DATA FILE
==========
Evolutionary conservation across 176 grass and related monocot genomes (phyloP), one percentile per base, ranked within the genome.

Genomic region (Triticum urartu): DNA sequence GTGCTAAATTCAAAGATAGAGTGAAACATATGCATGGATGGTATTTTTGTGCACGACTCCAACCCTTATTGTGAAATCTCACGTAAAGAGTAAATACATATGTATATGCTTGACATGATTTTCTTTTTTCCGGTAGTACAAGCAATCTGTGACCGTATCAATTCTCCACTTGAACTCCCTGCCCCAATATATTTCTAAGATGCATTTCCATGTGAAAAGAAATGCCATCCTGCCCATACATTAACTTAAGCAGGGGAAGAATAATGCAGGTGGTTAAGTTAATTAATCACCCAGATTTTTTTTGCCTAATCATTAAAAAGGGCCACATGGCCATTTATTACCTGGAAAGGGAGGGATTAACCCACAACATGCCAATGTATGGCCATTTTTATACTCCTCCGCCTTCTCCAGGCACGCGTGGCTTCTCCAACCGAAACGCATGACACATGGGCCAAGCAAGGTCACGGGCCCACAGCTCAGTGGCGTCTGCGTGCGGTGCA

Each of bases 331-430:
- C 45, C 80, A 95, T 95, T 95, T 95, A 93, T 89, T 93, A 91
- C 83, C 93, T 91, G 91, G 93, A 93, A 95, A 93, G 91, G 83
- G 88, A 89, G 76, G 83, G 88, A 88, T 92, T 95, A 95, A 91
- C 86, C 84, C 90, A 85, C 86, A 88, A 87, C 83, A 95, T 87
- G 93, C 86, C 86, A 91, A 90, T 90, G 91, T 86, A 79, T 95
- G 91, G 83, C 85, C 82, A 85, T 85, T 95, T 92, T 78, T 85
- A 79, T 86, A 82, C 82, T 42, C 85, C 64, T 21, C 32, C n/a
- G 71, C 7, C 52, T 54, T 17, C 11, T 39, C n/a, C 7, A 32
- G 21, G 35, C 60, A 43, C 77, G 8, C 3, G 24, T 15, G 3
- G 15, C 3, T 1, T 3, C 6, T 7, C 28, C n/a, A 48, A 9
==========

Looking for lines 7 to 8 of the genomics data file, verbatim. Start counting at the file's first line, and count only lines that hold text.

- C 86, C 84, C 90, A 85, C 86, A 88, A 87, C 83, A 95, T 87
- G 93, C 86, C 86, A 91, A 90, T 90, G 91, T 86, A 79, T 95